You CAN return from hell

I did.

Hell was air travel. A simple trip to and from Florida. The airlines probably figure it’s routine trip, but routine for passengers these days is something entirely different: confusion, aggravation and a bed of thorns.

We had flown a month before but this next time, things had changed. Again. And again.. First, we made our reservations on one of those fly-for-cheap websites. Figuring out fares and flight times by our regular carrier has become so baffling that we turned elsewhere. That, it turned out, negated the benefits that were due us for carrying the airline’s credit card.

Second, when we approached the baggage check and I hefted my bag on the scale, the agent demanded to know where my “tag” was. “Right here,” I said pointing to the tag attached to the bag handle that showed my name and address. He obviously was annoyed having to explain the “policy” change to ignoramus customers.  I was instructed to go back to the computer to print out my baggage tag that showed my destination and all the little computer-read squiggles the ensure our luggage ends up in the right place. Not just print out the tag, but attach it myself to the bag. More DIY flying. But I will no longer fly when do-it-yourself passengers are required to program destinations into the self-flying, no-pilot on-board airplane computer.

It also meant paying for a checked bag and being forbidden–yes, IN CAPITAL LETTERS (NO BAGS ALLOWED)–from carrying anything but a personal, little something that could be stowed under the seat.

It also meant giving up a preferred (yet still crowded) boarding group and falling back into steerage class. It also meant sitting with my legs spread apart because if I tried to put my knees together, I would puncture the seat in front.

It also meant that we had the usual, carking wait at the plane’s stern while those who paid extra for the privilege of bringing their over-stuffed suitcases on board struggled to extract them from the overhead without clobbering someone sitting nearby. Hours seemed to pass.

Talk to me about the TSA pre-Check that we paid for because it would allow us to avoid the extra-long lines at the cattle run. Once again, the airline ticket didn’t show that we had this bonus, so I had to ask a ticket agent, “Why isn’t it here?” My fault, I was informed; I had to put it myself when I signed up online. Not that I found a prompt among all the confusing instructions, composed, it seems, by groups of 12-year-olds who were having fun.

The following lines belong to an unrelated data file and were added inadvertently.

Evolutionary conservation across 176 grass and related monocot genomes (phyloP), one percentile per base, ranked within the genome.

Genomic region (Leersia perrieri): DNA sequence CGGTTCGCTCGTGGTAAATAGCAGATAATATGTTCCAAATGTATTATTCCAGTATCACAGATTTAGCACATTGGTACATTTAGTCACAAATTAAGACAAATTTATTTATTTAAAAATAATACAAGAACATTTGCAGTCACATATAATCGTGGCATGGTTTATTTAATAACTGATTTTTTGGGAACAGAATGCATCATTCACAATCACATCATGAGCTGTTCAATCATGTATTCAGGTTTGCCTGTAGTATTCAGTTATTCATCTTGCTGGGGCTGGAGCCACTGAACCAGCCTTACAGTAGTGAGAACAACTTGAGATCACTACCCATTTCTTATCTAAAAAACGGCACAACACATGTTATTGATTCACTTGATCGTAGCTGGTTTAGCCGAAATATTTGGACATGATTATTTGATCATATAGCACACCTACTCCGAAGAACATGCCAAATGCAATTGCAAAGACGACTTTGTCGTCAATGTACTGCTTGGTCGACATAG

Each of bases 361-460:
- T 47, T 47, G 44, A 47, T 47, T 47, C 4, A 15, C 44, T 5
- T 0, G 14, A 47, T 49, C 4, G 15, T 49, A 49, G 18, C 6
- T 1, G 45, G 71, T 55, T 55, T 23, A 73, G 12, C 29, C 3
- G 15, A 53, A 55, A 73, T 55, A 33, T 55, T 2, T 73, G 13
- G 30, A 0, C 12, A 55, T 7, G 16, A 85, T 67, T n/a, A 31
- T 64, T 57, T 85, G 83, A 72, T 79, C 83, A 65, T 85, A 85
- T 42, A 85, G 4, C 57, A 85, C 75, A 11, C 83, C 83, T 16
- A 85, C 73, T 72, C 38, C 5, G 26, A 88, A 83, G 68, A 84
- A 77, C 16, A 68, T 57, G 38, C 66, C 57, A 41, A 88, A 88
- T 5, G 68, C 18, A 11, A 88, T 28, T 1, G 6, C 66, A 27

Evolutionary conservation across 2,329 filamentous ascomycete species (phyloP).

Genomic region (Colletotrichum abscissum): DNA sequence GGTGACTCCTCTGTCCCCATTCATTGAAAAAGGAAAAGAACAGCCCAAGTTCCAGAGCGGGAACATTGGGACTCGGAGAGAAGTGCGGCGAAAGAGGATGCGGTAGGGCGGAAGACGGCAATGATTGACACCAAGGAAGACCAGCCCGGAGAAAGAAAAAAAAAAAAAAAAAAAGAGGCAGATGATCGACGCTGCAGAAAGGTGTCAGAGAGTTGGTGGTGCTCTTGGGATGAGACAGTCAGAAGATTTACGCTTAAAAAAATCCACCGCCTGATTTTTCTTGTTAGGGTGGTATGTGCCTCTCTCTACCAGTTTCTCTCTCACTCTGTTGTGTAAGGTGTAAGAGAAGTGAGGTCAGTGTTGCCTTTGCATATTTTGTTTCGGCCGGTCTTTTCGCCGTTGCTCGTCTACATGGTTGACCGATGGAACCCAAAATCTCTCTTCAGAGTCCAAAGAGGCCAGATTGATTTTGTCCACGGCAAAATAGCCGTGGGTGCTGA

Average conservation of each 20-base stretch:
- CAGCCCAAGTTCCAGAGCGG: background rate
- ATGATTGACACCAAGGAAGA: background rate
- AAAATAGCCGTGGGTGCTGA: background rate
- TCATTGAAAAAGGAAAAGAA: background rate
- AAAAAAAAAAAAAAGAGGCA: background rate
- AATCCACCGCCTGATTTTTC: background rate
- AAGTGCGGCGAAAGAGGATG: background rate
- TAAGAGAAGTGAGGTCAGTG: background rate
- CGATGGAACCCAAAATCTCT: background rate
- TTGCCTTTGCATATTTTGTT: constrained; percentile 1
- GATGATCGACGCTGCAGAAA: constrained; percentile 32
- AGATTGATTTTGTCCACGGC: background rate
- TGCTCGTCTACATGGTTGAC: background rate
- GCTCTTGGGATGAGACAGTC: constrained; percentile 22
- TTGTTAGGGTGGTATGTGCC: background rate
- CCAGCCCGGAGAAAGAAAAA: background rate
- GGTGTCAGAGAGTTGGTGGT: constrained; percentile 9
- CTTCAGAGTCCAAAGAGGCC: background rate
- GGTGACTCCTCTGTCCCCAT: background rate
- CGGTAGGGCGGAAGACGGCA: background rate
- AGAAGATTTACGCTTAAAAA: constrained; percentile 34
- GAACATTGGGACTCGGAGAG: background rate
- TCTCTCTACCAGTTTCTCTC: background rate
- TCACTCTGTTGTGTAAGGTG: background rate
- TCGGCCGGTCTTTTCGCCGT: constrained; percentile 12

Then, of course, there was the flight back to O’Hare, America’s favorite airport. Taxing out to the end of the runway, we pulled onto a pad where we stopped while the pilot announced we were on a hold because of delays at O’Hare. Something else that the billions spent on the O’Hare Modernization Program didn’t accomplish.

By the way, I don’t think that anyone flying domestically for less that a couple of hours needs to get a free tiny bag of pretzels or small Coke from the Canarble Wagon the flight attendants  have to muscle up and down the aisles. I suspect the airlines are afraid to eliminate this huge benefit because it will be the last straw for some fliers. Too bad. The flight attendants are professional air crew; treat them as such.

Here’s also a shout-out for the personnel (those that remain after all the “economies”–read layoffs) who have to put up with all the frustrated and angry passengers. They’re like the infantry who get shoot on the front-lines while the generals linger back on the hill viewing all the good they’ve done from afar.

So, hell is not much of an overstatement when it comes to describing a typical trip engineered by accountants, lawyers and other non-front-line airline managers.

Yes, I know, if I don’t like it, I don’t have to fly. The airlines set the rules and we must obey. So, if I can get someplace in a day, I’ll drive, spending my time in private, in a car, under my control and feeding myself wherever, whenever and whatever I want. Maybe, just maybe, with the airline  torture gaining steam, I’ll make that two, or even three days.

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